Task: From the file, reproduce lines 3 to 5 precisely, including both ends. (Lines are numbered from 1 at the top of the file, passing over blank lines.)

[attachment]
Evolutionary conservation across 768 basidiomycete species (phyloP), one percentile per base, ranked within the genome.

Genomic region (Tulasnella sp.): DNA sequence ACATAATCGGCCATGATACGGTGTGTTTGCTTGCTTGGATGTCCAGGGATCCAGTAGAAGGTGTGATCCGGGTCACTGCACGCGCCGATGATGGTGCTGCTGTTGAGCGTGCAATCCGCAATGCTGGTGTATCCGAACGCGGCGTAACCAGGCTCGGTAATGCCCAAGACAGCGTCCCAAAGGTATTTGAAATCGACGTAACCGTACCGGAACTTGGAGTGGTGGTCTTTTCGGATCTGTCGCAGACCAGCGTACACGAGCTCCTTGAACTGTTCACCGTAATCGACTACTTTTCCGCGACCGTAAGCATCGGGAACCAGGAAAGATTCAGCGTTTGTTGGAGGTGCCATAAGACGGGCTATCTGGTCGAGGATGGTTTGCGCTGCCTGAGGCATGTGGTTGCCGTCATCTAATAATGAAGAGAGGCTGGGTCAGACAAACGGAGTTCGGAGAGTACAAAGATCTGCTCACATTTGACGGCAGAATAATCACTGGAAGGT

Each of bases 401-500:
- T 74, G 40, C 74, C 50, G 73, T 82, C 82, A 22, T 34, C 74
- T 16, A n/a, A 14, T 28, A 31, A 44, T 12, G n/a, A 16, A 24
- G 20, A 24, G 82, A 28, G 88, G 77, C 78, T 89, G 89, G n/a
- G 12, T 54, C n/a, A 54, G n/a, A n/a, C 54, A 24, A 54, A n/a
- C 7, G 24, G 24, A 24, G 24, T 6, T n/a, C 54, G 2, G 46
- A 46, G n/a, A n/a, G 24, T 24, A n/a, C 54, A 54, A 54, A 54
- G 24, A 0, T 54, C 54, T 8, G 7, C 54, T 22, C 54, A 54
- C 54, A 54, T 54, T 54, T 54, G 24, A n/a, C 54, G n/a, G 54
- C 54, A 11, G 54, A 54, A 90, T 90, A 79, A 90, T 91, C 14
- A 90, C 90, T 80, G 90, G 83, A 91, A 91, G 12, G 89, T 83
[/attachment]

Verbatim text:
Each of bases 401-500:
- T 74, G 40, C 74, C 50, G 73, T 82, C 82, A 22, T 34, C 74
- T 16, A n/a, A 14, T 28, A 31, A 44, T 12, G n/a, A 16, A 24